So many companies and such little capital. That’s the problem facing most investors, unless your name’s Warren Buffett, of course.
It can often be hard to decide what to invest in, but I always bring it back to focusing on my own goal: To invest to develop a growing stream of dividends.
With this in mind, here’s 3 businesses which look attractive at current prices.
Ramsay Health Care Limited Fully Paid Ord. Shrs (ASX: RHC)
Ramsay shares have fallen 20% from their highs earlier in the year. The market is clearly concerned with the (slight) lowering of guidance and the subdued outlook for the next year or two. But even though the growth rate has slowed, the long term outlook for Ramsay is still bright.
It’s set to benefit from an ageing population globally, and a huge increase in demand for hospital beds and operating theatres.
Shares currently trade on a gross dividend yield of 3.7%.
Spark Infrastructure Group (ASX: SKI)
Spark owns regulated utility assets, focusing on electricity networks. The company has interests in multiple networks across three states, including Victoria Power Networks, SA Power Network, and TransGrid.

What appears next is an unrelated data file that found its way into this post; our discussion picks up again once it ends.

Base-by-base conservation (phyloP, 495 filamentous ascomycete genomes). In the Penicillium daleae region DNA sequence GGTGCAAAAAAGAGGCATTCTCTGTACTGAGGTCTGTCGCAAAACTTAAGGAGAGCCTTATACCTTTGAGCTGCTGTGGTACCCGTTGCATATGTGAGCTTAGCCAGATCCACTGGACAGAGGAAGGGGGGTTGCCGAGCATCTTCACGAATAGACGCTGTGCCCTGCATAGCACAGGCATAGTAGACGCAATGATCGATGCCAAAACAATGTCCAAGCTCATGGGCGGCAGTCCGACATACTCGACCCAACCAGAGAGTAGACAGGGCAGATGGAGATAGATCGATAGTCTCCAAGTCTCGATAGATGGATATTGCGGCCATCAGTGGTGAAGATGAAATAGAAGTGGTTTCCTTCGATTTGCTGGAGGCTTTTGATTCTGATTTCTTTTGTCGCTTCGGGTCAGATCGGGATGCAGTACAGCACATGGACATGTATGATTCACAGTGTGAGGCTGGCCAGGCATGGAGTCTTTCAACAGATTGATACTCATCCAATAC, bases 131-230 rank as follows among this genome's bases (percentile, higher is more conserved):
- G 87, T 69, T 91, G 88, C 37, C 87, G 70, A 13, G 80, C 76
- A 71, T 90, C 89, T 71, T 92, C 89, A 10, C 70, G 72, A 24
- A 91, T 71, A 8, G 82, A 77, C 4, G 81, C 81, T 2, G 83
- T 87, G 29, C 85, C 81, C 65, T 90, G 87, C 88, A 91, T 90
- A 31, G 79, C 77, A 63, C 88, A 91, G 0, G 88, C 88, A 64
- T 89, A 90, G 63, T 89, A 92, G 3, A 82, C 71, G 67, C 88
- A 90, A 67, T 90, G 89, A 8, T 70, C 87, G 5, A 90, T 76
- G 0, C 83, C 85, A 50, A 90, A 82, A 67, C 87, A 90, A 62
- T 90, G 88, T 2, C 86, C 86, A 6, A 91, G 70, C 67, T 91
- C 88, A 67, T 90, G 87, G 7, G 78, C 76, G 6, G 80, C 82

Looking to the future, through its TransGrid business, Spark is investing in renewable projects, with 8 complete and 4 currently under construction.
The company has a strong and reliable cashflow which is inflation protected, and this gives Spark the ability to be a good dividend payer. In fact, the distribution has grown every year since 2011 and is forecast to increase another 4.9% this year.
Shares currently trade on a distribution yield of 7%.
Hotel Property Investments Ltd (ASX: HPI)
This real estate investment trust (REIT) owns a portfolio of 44 pubs and hotel venues across Queensland and South Australia, worth around $700m. These are leased predominantly to Coles and the portfolio has a 100% occupancy rate.
Gearing is 39.4% and the weighted average rental increase across the portfolio is 3.6%. This helps underpin modest growth in distributions going forward. Hotel Property Investments also looks to add value to any underutilised land on the properties it holds, while also looking to acquire new pub assets which meet its investment criteria.
The main risk here is the concentration of assets in the hotel sector and that Coles may decide not to renew its leases as they expire. Shares currently trade on a yield of 6.3%.